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All the young adult prisoners (17-20 years old), discussed in this work were released in Poland in 1961. In that year from 40 prisons were released a total of 6,193 young adults, of whom 1,025 (16.5%) had previous convictions, while 5,168 (83.5%) had received prison sentences for the first time after having reached the age of 17. The basic object of these follow-up studies was to establish the frequency of recidivism among young adult offenders during the 10 years following their release from prison. The overwhelming majority (894) of those who had had previous convictions were subjects of research; a sample of 1,188 prisoners without previous convictions was taken at random. Data forming the basis for dividing young adult offenders into those with prior convictions and those without, did not take into account the period when they were not yet of age, with the exception of time spent in approved schools. This is most significant, since, as was found in juvenile courts of two cities ‒ Warsaw and Łódź – a considerable percentage of those investigated had already faced trial while still juveniles: this percentage amounted among those without previous conviction to 35%; among those with previous convictions ‒ to 56%. Though these data from big city centres cannot be extrapolated in relation to those of the total of the young people studied, who also come from small towns and villages, they are nevertheless significant. When examining the extent of recidivism during the 10-year period after release, it should be borne in mind that among those with previous convictions as well as among those without previous convictions there were some who were socially maladjusted already as children and adolescents (between 10 and 16). The number of previous convictions (including also detainment in approved schools) of young adults were as follows: 79% had been once convicted, 14% ‒ twice, and 4% ‒ three times or more (as concerning the remaining 3% no accurate data were available as to the number of previous convictions). Thus almost one-fifth of those with previous convictions had already before their release in 1961 faced trial at least three times. Data related to the domicile of those investigated before they were sent to prison (released in 1961) are as follows: ‒ 57% of those without previous convictions had urban domiciles, and 43% rural; ‒ 73% of those with previous conviction had urban domiciles and 27% ‒ rural; Among the cases studied, urban residents predominate, notably among those with previous convictions. Subsequent convictions of young adult offenders were checked twice ‒ in 1967 and 1972 on the basis of their criminal records, revealing all the convictions and each prison term. After the end of the l0-year follow-up period, the average age of those investigated with and without previous convictions amounted to 30 years. After the follow-up period ‒ ten years from the time of release from prison in 1961 ‒ frequency of recidivism among former young adult prisoners amounted to: (a) 82% of those with previous convictions were convicted anew; (b) 57% of those without previous convictions were convicted again. As regards this high percentage of recidivism, it should be borne in mind that the cases studied are not representative of the total of young adult offenders but only of those who have been sentenced to imprisonment by the courts and the fact, already mentioned, that a considerable percentage of the young adults studied were socially maladjusted from childhood. Since the ten-year follow-up period was very long, it was divided into two five-year periods: 1961-1966 and 1967-1972. It was found that a very large percentage of young adult offenders were convicted in both the first and the second five years: those without previous convictions ‒ 26%, those with prior convictions ‒ 46%. As regards those convicted in the first five-year period, they account only for 23% of those without and 19% of those with previous convictions. The corrresponding percentages for those convicted in the second fiveyear period only are: 11% and 12%. If we differentiate former young adult prisoners who had no court records and those who did have them in the first five-year period, but committed no offences in the second five-year period, we find that a total of 63% of young adult offenders without and 42% with previous convictions were not convicted again after having reached the age of approximately 22-25 years. Study of the extent of recidivism during the follow-up period showed that among offenders convicted during the two five-year periods there was a marked predominance of recidivists with multiple ‒ at least four ‒ convictions: they accounted for 65% of those without and 61% of those with previous convictions. But among those convicted in only one of the five-year periods there was a predominance of those with only one or two convictions. They accounted for 65% of the relevant category of former young adult prisoners. Research among urban inhabitants without previous convictions revealed markedly more frequent recidivism (75%) than among such living in rural areas (54%). Among the group with previous convictions, 87% of those living in urban areas became recidivists and as many as 77% of those living in rural areas. Thus there exists a substantial group among young adult prisoners living in the rural areas who display a distinct tendency towards recidivism; it was, however, impossible to establish whether those formerly living in rural areas may not during the follow-up period have lived or commuted to work in towns. A remarkable tendency to recidivism was observed not only among young adult offenders who in 1961 had been in prison, after having been convicted of theft of personal property (79% of the subsequent recidivists among those without and 85% of those with previous convictions), but also among those who were convicted of theft of social property (59% and 38%), for offences against the public officials and government offices (60% and 79%), and against life and health (46% and 75%). This seems to confirm the hypothesis that a substantial percentage of those convicted of such offences, are also individuals who suffered from serious social maladjustment at an early age. The results of the present work bear out the findings of various Polish as well as foreign publications to the effect that imprisonment of young adult offenders suffering from social maladjustment is of very little effect. In view of the marked probability that the majority of these young adult offenders revealed even in childhood symptoms of social maladjustment, it is clearly advisable that prophylaxis should concentrate primarily on taking precautions to avoid the appearance of social maladjustment in children and the young.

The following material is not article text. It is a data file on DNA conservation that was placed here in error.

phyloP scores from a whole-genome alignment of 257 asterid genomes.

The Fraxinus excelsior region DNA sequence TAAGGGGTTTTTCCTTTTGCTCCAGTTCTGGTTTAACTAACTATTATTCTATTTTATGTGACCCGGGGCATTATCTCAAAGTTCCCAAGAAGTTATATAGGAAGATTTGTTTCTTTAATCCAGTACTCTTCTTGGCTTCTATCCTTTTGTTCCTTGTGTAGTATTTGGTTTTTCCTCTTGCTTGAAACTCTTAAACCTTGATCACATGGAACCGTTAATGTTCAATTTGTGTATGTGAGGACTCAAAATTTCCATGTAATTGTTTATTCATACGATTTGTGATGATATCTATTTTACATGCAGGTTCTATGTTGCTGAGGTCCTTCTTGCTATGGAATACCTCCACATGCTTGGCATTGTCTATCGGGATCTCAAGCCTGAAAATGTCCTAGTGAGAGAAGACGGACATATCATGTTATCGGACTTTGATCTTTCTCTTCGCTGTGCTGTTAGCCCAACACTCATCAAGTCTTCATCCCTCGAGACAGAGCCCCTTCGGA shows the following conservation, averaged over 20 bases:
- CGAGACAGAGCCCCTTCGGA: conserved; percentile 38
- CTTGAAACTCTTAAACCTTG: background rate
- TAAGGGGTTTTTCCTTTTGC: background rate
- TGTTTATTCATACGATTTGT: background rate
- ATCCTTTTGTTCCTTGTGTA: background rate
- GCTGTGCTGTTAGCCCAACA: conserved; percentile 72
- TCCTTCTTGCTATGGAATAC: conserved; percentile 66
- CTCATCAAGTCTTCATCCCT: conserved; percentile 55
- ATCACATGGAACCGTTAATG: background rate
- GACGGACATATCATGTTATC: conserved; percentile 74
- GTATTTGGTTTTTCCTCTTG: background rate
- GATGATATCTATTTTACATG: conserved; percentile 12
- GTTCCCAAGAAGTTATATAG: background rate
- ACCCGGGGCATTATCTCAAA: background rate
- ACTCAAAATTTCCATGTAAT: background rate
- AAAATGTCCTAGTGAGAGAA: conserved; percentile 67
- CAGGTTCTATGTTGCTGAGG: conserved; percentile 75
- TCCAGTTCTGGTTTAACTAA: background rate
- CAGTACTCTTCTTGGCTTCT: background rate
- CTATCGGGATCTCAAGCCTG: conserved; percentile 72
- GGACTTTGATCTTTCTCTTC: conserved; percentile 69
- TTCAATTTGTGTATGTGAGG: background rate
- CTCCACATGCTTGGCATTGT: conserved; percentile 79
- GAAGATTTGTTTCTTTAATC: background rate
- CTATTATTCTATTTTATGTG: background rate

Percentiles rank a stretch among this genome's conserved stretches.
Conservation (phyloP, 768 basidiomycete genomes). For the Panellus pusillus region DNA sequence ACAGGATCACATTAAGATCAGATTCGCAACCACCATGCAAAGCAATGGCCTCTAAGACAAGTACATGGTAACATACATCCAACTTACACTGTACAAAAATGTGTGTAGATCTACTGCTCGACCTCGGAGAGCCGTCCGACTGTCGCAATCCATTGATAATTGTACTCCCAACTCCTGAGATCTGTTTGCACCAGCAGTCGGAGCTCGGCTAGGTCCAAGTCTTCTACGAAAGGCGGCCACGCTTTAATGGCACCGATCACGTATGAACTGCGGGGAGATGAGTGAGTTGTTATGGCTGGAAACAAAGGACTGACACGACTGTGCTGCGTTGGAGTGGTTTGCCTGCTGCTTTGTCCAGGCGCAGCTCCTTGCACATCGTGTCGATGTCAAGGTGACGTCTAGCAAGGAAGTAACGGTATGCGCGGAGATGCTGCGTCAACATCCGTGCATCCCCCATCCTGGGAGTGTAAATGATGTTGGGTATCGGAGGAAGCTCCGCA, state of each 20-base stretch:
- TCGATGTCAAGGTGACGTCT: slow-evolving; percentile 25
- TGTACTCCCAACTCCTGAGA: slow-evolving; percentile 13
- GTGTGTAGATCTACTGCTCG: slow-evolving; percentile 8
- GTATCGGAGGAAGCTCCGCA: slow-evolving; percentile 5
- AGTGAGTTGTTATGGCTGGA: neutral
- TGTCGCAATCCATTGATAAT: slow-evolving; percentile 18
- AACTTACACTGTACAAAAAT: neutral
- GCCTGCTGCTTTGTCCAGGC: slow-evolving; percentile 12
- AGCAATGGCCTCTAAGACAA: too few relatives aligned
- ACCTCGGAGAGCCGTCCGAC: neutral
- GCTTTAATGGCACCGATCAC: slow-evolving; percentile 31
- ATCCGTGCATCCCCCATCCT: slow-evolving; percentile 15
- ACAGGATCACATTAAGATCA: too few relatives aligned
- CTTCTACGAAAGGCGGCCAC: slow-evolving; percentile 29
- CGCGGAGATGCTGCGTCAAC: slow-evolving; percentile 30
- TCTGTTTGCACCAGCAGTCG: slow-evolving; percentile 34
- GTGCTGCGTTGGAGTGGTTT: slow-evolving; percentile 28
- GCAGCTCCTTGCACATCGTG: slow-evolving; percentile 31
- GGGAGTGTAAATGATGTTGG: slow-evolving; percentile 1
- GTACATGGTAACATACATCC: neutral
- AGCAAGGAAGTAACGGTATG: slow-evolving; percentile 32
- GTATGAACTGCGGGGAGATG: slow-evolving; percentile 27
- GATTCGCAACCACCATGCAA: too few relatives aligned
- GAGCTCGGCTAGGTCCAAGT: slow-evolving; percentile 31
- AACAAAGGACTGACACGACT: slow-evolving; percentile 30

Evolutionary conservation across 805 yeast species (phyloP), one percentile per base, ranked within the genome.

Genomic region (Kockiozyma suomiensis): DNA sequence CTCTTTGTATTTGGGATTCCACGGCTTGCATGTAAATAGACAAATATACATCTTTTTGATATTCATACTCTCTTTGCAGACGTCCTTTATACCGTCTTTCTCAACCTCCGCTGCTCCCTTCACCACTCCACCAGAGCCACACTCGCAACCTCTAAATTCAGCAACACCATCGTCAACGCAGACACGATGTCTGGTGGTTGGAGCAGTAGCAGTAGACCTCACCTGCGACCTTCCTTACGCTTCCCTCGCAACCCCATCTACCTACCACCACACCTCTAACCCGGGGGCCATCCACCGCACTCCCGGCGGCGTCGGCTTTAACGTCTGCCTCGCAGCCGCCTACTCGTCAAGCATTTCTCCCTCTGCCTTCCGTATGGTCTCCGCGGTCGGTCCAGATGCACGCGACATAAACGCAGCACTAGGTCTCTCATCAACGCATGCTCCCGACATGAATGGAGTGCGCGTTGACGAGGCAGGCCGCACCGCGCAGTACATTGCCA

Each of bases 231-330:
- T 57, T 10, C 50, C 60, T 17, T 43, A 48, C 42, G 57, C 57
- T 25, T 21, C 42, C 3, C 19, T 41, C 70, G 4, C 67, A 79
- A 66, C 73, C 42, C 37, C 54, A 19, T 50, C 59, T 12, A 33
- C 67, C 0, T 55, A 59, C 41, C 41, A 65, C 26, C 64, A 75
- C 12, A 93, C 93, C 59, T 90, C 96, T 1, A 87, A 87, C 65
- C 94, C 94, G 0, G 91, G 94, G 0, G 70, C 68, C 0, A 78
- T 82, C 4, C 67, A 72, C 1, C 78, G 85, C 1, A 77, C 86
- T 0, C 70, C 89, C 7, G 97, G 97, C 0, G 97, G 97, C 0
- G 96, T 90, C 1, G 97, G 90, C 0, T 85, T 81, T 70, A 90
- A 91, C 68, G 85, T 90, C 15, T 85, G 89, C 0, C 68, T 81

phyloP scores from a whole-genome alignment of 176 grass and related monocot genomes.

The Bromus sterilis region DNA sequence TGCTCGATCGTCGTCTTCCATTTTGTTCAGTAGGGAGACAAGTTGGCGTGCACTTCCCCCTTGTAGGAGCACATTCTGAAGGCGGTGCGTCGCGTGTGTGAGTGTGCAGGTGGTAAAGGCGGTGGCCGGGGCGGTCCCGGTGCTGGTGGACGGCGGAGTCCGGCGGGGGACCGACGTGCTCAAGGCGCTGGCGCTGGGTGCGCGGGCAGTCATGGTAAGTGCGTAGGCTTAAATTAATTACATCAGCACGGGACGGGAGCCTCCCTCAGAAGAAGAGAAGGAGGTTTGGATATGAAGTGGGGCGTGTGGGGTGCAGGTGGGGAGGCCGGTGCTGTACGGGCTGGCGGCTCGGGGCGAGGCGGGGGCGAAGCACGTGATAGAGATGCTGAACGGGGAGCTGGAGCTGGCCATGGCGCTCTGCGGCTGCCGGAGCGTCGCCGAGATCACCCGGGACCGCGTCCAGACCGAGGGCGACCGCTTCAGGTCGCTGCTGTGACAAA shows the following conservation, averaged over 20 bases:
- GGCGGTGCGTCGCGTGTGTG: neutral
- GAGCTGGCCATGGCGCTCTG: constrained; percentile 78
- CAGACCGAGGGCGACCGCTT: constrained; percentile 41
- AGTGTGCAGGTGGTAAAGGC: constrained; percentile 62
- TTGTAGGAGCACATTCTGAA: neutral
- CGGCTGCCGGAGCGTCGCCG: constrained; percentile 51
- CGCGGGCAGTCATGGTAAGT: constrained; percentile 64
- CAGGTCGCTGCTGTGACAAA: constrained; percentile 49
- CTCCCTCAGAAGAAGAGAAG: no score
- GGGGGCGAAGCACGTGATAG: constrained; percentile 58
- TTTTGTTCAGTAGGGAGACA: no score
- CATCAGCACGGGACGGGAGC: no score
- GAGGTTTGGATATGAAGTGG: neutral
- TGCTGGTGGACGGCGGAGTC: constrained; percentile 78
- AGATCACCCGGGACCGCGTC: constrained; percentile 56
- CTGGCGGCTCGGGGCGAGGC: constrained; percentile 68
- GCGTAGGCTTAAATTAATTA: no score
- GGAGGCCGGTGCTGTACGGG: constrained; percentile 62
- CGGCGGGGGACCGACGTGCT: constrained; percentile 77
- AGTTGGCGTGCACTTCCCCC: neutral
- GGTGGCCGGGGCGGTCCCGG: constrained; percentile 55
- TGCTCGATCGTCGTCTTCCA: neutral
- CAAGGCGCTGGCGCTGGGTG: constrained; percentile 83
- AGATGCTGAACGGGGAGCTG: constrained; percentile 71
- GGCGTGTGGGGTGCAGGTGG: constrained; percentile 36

- Szelhaus S., Analiza przestępczości wielokrotnych recydywistów, „Archiwum Kryminologii” 1969, t. IV.